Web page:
I set up time to talk to the FSL senior manager who was in charge of all the FSLs across the country so he could demo how the manager view of the cell phone system work. I was also able to ask about pain points, wants, and needs for the new system. He gave me specifics of the information that needed to be displayed on the screen.

An example from the senior FSL manager

I also met with an FSL operator where he demoed how he scanned each item and utilized the system. I asked him questions of what he liked and didn’t like about the process.

FSL operator demo and interview

Overall, he liked how simple the process was and how it told him everything he needed to know which left little room for error.

Although the feedback was useful, it related to the the cell phone packing process which was significantly different from the appliance process, so we still had a lot to discuss and many decisions to make.


What is the best way to display simple instructions for the users to complete each task?

I wanted to gather my notes, and put together different flows to share with the team so that we could talk about exactly how the process would work.

I presented my ideas through task flows and user flows.

Through displaying the flows, we were able to come up with how each task would be completed and how the user would be able to get there.

Task flows
User flow

We worked through many iterations of how the barcode scanning process could work. I shared designs during my design reviews and received feedback from other product designers and design managers.

Version 1 -> Version 2

My team and I continuously met to discuss the designs. I came into each meeting with more to share and questions to ask. Through our meetings and discussions we finally designed a process that now needed to be tested with FSL operators.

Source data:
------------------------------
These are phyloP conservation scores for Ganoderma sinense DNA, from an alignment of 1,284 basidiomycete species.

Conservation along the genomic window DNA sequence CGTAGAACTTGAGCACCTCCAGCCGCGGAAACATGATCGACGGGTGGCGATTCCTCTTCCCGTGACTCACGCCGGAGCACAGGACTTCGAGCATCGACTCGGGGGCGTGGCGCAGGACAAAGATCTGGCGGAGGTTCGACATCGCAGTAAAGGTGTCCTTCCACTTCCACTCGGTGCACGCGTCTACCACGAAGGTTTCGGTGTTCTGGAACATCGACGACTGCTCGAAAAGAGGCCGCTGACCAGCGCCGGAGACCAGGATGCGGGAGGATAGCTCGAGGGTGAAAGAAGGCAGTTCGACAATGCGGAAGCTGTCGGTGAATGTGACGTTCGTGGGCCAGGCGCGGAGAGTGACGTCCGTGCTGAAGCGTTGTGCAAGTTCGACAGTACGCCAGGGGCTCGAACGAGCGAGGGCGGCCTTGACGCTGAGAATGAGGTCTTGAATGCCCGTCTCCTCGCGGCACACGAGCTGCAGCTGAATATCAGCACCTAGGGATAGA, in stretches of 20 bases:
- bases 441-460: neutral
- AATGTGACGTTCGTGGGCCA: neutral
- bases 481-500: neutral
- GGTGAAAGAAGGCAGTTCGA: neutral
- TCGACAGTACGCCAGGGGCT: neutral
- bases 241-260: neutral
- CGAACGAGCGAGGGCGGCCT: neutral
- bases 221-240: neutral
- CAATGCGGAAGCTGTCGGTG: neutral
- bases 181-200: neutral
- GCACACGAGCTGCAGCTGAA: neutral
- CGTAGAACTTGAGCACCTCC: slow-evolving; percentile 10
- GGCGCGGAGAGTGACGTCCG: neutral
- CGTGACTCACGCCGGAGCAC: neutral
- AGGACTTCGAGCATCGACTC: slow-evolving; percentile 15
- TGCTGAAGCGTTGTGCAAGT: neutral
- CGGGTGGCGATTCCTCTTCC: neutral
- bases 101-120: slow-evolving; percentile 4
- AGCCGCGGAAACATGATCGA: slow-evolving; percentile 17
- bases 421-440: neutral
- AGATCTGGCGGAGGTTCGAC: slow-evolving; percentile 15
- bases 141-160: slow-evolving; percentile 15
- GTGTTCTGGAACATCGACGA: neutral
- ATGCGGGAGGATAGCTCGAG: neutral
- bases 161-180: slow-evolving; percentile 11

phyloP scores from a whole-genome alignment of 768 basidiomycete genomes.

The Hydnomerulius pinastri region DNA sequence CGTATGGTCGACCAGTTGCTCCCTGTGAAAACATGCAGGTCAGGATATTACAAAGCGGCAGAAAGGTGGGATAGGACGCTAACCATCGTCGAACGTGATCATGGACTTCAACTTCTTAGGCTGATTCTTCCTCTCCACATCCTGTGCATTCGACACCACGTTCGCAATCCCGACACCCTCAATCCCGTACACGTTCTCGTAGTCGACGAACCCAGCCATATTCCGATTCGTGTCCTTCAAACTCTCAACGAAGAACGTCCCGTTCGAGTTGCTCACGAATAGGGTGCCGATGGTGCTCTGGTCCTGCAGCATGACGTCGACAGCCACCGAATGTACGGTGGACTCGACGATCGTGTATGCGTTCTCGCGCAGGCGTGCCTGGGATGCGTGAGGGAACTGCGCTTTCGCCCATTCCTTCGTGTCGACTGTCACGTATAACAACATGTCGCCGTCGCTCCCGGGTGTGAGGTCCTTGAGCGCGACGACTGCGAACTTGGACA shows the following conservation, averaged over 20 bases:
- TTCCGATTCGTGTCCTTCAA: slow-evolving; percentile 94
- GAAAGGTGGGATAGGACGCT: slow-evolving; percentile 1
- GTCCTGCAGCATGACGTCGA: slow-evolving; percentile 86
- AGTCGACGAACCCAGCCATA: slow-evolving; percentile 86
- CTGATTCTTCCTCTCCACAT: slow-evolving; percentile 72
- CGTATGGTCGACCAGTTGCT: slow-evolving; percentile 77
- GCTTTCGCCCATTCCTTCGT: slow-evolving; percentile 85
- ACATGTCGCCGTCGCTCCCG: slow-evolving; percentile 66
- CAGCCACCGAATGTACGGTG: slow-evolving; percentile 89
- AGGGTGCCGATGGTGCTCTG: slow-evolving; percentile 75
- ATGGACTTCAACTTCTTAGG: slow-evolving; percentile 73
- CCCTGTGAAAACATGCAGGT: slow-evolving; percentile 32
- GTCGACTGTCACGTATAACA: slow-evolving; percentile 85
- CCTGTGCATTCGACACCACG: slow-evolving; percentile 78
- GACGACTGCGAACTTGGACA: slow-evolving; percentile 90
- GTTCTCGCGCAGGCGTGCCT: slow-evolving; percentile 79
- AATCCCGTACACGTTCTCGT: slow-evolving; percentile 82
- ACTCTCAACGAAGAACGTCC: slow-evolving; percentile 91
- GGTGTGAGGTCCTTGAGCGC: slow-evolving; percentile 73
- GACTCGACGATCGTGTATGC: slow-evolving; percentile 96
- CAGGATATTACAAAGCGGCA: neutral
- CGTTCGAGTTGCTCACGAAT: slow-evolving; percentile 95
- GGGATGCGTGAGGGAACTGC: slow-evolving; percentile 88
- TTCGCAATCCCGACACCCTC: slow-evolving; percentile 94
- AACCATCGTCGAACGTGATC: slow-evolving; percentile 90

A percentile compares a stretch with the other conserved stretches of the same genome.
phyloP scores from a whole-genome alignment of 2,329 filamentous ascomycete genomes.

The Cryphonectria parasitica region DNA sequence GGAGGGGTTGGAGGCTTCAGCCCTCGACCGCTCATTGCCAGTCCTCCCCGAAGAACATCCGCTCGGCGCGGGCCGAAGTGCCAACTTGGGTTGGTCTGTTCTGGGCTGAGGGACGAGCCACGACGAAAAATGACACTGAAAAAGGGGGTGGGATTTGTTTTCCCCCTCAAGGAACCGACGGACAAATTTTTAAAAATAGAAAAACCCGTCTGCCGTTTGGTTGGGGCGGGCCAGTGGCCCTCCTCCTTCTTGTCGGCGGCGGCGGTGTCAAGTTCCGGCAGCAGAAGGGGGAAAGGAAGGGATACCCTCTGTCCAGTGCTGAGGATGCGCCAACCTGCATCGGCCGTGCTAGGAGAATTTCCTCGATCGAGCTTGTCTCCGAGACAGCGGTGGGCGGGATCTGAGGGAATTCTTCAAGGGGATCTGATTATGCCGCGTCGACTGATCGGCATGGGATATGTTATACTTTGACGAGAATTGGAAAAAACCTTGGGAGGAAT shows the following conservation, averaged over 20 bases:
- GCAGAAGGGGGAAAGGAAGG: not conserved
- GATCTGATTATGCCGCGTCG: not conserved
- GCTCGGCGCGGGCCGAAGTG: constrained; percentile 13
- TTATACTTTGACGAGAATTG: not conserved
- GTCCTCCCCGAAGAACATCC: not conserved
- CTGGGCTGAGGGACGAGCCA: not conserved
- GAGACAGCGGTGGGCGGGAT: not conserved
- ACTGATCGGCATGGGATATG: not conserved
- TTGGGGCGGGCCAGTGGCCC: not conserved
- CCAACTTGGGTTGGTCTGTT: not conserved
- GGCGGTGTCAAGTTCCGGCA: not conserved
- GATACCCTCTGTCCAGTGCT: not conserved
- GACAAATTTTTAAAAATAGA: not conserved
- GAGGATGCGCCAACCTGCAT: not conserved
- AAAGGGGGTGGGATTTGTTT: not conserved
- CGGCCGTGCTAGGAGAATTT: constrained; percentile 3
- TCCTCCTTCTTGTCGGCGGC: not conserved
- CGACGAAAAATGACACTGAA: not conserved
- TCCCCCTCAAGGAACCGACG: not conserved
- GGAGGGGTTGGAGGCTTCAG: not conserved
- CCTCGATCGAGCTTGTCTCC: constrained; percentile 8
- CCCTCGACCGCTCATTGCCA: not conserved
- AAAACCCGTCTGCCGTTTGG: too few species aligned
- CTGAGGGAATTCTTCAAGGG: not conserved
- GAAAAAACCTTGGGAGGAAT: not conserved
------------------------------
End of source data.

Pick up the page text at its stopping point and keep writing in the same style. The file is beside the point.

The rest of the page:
Final screens before testing


Testing our prototype

I created a complete high-fidelity prototype, shared with stakeholders, and set up user testing.

User testing

  • We were able to test with several users including an FSL operator and FSL manager.
  • This process was completely new to them, as they were still doing the tracking number system. I created a research plan and shared it with the UX research team for feedback.
  • We asked the users to complete 4 tasks
    1. Start a job and scan 5 shipments
    2. Scan 2 parts that were returned by the experts
    3. Restage 2 shipments – one without a WSN and one with an existing WSN
    4. Restage 1 shipment that has a missing part 
User testing with an FSL operator

Overall the feedback was very positive – the users were very excited about this new process. 

They said:

“It’s really straightforward and I don’t think I’m going to have any type of difficulty, you know following this or anyone else would.”

“This would definitely improve [quality of life]. This would allow me to have more control of the inventory and make sure that everything is processed…the way it should be”

“This is going to be nice.”

“This is just amazing. That’s all I have to say. This is something that we really, really need.”

Some observations and learnings
  • The new process and terminology will need to be trained on since they aren’t used to this system.
  • They were able to complete every task successfully.
  • We observed if they noticed some small differences with instructions, and asked them if they saw the change, which one of them didn’t. After this observation, and after meeting with the UX content team, I decided to change this screen so that it’s more of a clear sentence of what they need to do.
Currently, there are 4 FSLs in the US that are using the new FSL Major Appliances pick pack system. The long term plan is to launch them in all the FSLs across the US.

Overall the feedback was very optimistic as this system helps the FSL operators organize and track their parts & shipments efficiently, reducing time needed to locate items and/or the likelihood of losing parts. I am planning to go to the Los Angeles FSL as soon as they are using it to see how it’s going and gather feedback!